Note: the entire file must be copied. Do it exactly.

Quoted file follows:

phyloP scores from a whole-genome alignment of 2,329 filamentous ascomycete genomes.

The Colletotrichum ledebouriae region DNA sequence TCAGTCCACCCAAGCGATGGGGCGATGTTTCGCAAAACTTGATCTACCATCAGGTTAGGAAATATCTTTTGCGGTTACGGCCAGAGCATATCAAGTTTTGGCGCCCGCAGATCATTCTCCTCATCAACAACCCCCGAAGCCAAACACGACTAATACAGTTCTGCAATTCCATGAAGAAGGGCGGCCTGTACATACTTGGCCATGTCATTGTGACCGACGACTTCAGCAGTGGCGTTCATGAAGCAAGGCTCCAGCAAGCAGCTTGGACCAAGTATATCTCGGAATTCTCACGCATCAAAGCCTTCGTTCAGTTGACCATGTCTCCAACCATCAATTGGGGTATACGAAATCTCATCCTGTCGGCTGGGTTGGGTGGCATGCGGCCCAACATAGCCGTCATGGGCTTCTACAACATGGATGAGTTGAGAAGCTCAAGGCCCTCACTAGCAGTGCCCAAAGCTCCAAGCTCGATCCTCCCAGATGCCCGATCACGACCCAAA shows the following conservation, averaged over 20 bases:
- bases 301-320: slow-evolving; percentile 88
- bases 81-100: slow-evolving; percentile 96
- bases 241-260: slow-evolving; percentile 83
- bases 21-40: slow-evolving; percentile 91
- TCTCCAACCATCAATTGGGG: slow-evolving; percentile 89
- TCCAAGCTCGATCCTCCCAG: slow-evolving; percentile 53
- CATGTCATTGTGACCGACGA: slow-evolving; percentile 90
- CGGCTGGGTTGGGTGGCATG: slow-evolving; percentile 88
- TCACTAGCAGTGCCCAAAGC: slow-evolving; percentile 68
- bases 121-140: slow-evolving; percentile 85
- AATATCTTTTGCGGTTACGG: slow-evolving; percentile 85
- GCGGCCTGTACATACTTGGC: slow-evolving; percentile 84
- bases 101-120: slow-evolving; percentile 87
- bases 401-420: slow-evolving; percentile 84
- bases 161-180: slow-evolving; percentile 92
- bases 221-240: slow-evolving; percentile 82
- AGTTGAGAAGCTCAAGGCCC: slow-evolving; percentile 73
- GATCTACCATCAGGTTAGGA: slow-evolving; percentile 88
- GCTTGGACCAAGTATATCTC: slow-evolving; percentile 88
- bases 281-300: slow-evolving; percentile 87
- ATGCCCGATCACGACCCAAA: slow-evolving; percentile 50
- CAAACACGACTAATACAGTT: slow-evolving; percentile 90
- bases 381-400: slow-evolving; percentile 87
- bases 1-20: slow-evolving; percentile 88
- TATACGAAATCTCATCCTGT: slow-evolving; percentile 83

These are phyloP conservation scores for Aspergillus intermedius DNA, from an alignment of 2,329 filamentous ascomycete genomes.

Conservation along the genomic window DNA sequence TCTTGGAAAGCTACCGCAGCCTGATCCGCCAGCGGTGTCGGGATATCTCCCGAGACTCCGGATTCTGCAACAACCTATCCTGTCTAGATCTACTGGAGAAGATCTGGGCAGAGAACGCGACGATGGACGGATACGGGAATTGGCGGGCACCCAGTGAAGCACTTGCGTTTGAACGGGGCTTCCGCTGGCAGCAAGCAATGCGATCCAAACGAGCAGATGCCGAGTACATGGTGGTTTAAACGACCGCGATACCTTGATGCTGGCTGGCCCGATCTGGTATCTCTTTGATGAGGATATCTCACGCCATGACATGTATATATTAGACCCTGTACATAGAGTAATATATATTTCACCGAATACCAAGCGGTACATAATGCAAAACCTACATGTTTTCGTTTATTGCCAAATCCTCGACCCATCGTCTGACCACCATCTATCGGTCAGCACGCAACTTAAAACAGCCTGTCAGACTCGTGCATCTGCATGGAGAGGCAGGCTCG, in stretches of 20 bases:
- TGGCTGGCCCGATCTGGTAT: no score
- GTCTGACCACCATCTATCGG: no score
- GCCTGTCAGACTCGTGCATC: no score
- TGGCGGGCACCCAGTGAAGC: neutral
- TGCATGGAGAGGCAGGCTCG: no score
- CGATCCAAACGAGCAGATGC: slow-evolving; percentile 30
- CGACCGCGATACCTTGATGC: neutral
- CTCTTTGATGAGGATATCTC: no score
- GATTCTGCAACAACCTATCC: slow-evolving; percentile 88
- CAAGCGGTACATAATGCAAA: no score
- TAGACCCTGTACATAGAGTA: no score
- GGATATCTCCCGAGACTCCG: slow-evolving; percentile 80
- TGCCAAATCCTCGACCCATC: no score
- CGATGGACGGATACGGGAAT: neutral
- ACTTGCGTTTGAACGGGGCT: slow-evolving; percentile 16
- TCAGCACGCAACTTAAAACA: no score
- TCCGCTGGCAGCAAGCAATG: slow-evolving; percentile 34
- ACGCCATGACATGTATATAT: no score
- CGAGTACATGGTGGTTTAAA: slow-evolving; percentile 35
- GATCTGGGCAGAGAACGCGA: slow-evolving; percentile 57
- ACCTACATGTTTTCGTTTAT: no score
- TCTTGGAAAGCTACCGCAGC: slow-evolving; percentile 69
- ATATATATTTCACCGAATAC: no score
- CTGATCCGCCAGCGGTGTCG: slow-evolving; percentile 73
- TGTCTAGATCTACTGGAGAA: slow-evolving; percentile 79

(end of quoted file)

phyloP scores from a whole-genome alignment of 2,329 filamentous ascomycete genomes.

The Colletotrichum ledebouriae region DNA sequence TCAGTCCACCCAAGCGATGGGGCGATGTTTCGCAAAACTTGATCTACCATCAGGTTAGGAAATATCTTTTGCGGTTACGGCCAGAGCATATCAAGTTTTGGCGCCCGCAGATCATTCTCCTCATCAACAACCCCCGAAGCCAAACACGACTAATACAGTTCTGCAATTCCATGAAGAAGGGCGGCCTGTACATACTTGGCCATGTCATTGTGACCGACGACTTCAGCAGTGGCGTTCATGAAGCAAGGCTCCAGCAAGCAGCTTGGACCAAGTATATCTCGGAATTCTCACGCATCAAAGCCTTCGTTCAGTTGACCATGTCTCCAACCATCAATTGGGGTATACGAAATCTCATCCTGTCGGCTGGGTTGGGTGGCATGCGGCCCAACATAGCCGTCATGGGCTTCTACAACATGGATGAGTTGAGAAGCTCAAGGCCCTCACTAGCAGTGCCCAAAGCTCCAAGCTCGATCCTCCCAGATGCCCGATCACGACCCAAA shows the following conservation, averaged over 20 bases:
- bases 301-320: slow-evolving; percentile 88
- bases 81-100: slow-evolving; percentile 96
- bases 241-260: slow-evolving; percentile 83
- bases 21-40: slow-evolving; percentile 91
- TCTCCAACCATCAATTGGGG: slow-evolving; percentile 89
- TCCAAGCTCGATCCTCCCAG: slow-evolving; percentile 53
- CATGTCATTGTGACCGACGA: slow-evolving; percentile 90
- CGGCTGGGTTGGGTGGCATG: slow-evolving; percentile 88
- TCACTAGCAGTGCCCAAAGC: slow-evolving; percentile 68
- bases 121-140: slow-evolving; percentile 85
- AATATCTTTTGCGGTTACGG: slow-evolving; percentile 85
- GCGGCCTGTACATACTTGGC: slow-evolving; percentile 84
- bases 101-120: slow-evolving; percentile 87
- bases 401-420: slow-evolving; percentile 84
- bases 161-180: slow-evolving; percentile 92
- bases 221-240: slow-evolving; percentile 82
- AGTTGAGAAGCTCAAGGCCC: slow-evolving; percentile 73
- GATCTACCATCAGGTTAGGA: slow-evolving; percentile 88
- GCTTGGACCAAGTATATCTC: slow-evolving; percentile 88
- bases 281-300: slow-evolving; percentile 87
- ATGCCCGATCACGACCCAAA: slow-evolving; percentile 50
- CAAACACGACTAATACAGTT: slow-evolving; percentile 90
- bases 381-400: slow-evolving; percentile 87
- bases 1-20: slow-evolving; percentile 88
- TATACGAAATCTCATCCTGT: slow-evolving; percentile 83

These are phyloP conservation scores for Aspergillus intermedius DNA, from an alignment of 2,329 filamentous ascomycete genomes.

Conservation along the genomic window DNA sequence TCTTGGAAAGCTACCGCAGCCTGATCCGCCAGCGGTGTCGGGATATCTCCCGAGACTCCGGATTCTGCAACAACCTATCCTGTCTAGATCTACTGGAGAAGATCTGGGCAGAGAACGCGACGATGGACGGATACGGGAATTGGCGGGCACCCAGTGAAGCACTTGCGTTTGAACGGGGCTTCCGCTGGCAGCAAGCAATGCGATCCAAACGAGCAGATGCCGAGTACATGGTGGTTTAAACGACCGCGATACCTTGATGCTGGCTGGCCCGATCTGGTATCTCTTTGATGAGGATATCTCACGCCATGACATGTATATATTAGACCCTGTACATAGAGTAATATATATTTCACCGAATACCAAGCGGTACATAATGCAAAACCTACATGTTTTCGTTTATTGCCAAATCCTCGACCCATCGTCTGACCACCATCTATCGGTCAGCACGCAACTTAAAACAGCCTGTCAGACTCGTGCATCTGCATGGAGAGGCAGGCTCG, in stretches of 20 bases:
- TGGCTGGCCCGATCTGGTAT: no score
- GTCTGACCACCATCTATCGG: no score
- GCCTGTCAGACTCGTGCATC: no score
- TGGCGGGCACCCAGTGAAGC: neutral
- TGCATGGAGAGGCAGGCTCG: no score
- CGATCCAAACGAGCAGATGC: slow-evolving; percentile 30
- CGACCGCGATACCTTGATGC: neutral
- CTCTTTGATGAGGATATCTC: no score
- GATTCTGCAACAACCTATCC: slow-evolving; percentile 88
- CAAGCGGTACATAATGCAAA: no score
- TAGACCCTGTACATAGAGTA: no score
- GGATATCTCCCGAGACTCCG: slow-evolving; percentile 80
- TGCCAAATCCTCGACCCATC: no score
- CGATGGACGGATACGGGAAT: neutral
- ACTTGCGTTTGAACGGGGCT: slow-evolving; percentile 16
- TCAGCACGCAACTTAAAACA: no score
- TCCGCTGGCAGCAAGCAATG: slow-evolving; percentile 34
- ACGCCATGACATGTATATAT: no score
- CGAGTACATGGTGGTTTAAA: slow-evolving; percentile 35
- GATCTGGGCAGAGAACGCGA: slow-evolving; percentile 57
- ACCTACATGTTTTCGTTTAT: no score
- TCTTGGAAAGCTACCGCAGC: slow-evolving; percentile 69
- ATATATATTTCACCGAATAC: no score
- CTGATCCGCCAGCGGTGTCG: slow-evolving; percentile 73
- TGTCTAGATCTACTGGAGAA: slow-evolving; percentile 79